After chatting, listening and observing the people there I've come away with the understanding of how honest they are about life. They know that it's valuable and can be lost without warning. They respect that people are different from them but just focus on living amongst one another, not hating one another. They aren't going to forget the siege nor do they care if their honest descriptions of it make you feel uncomfortable. Both are lessons we too must apply back home. Erasing the realities of the past only allows for them to be recreated.
         Moving on, it was a tale of two cities since a snowstorm blew in halfway through our visit. NYE was cold but crisp, the buildings and landscapes blended into the clear sky. Once it snowed everything became uniformly distinct. Each hillside home was seen, each building seemed to stand alone but none in despair but with pride. 
Sitting at our B&B's owners coffee shop.
First snowfall of the year for me.
The Orthodox Cathedral.
Sarajevo transformed into a different city after a fresh snowfall.
          One thing though is that everyone, everywhere smoked inside. My coat still smells like a pack of cigarettes. There's also much more to Sarajevo then what I saw.  For example, Sarajevo hosted the 1984 Winter Olympics but we weren't able to see the old bobsled course. The pictures of it are remarkable.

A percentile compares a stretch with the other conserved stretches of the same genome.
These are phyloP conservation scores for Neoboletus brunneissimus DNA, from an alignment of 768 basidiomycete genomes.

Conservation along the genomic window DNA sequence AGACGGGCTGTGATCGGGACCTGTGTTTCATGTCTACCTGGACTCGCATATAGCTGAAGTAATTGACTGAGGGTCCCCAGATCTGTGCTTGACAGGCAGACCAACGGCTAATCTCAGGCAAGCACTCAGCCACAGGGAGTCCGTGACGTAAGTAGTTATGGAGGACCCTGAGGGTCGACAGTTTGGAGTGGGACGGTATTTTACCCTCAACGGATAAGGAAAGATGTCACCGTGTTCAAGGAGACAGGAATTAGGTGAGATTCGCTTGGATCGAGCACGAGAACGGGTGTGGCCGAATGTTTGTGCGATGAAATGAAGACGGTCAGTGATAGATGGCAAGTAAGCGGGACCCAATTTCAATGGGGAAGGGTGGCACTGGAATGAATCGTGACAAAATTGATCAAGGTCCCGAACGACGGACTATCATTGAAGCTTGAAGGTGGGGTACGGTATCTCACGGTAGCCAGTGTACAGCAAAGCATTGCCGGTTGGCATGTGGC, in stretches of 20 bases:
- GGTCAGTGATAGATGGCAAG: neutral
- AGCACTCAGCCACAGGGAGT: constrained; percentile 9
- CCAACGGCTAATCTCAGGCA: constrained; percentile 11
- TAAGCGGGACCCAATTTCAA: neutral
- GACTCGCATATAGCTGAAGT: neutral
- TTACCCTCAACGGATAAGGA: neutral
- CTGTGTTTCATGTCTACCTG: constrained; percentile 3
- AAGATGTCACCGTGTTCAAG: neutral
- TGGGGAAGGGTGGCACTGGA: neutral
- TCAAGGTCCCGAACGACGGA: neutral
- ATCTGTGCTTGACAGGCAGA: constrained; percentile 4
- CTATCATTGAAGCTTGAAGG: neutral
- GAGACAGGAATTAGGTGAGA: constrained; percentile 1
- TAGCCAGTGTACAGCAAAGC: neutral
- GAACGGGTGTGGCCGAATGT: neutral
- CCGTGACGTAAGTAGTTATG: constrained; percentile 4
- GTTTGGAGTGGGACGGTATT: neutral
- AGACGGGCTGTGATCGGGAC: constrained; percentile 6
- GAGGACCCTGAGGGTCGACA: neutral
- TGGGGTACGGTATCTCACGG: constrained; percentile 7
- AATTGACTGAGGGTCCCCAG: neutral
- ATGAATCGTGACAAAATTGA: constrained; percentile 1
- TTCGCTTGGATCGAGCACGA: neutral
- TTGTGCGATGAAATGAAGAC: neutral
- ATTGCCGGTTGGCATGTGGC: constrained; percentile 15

Dave and I were impressed that the coffee vending machine worked.  We would need that coffee as it took nearly 30 hours to get back home.
Morning cigarette with a moving ashtray. 
          I went to Sarajevo not knowing what to expect and I left it filled with substantial appreciation for it. The history, culture, and people were a joy to discover.  Remember the entire idea for the trip came from a unique gift by my counterparts daughter. If she hadn't given me that spoon I don't know if I'd ever had visited such a wonderfully unique, practical, beautiful and resilient city.

*Photo by Dave Strouse
**Photo by Abby Nelson


  1. a) The descriptions beneath photos brings the reader by your side as you describe this experience; it's invaluable.
    b) Mm...please tell me you purchased one (or more) of those bullet pens... And
    c) don't take this the wrong way... But Dave's pics are stunning!

    1. Thanks Yunyi I certainly did buy a bullet pen. Dave certainly knows how to take great photos.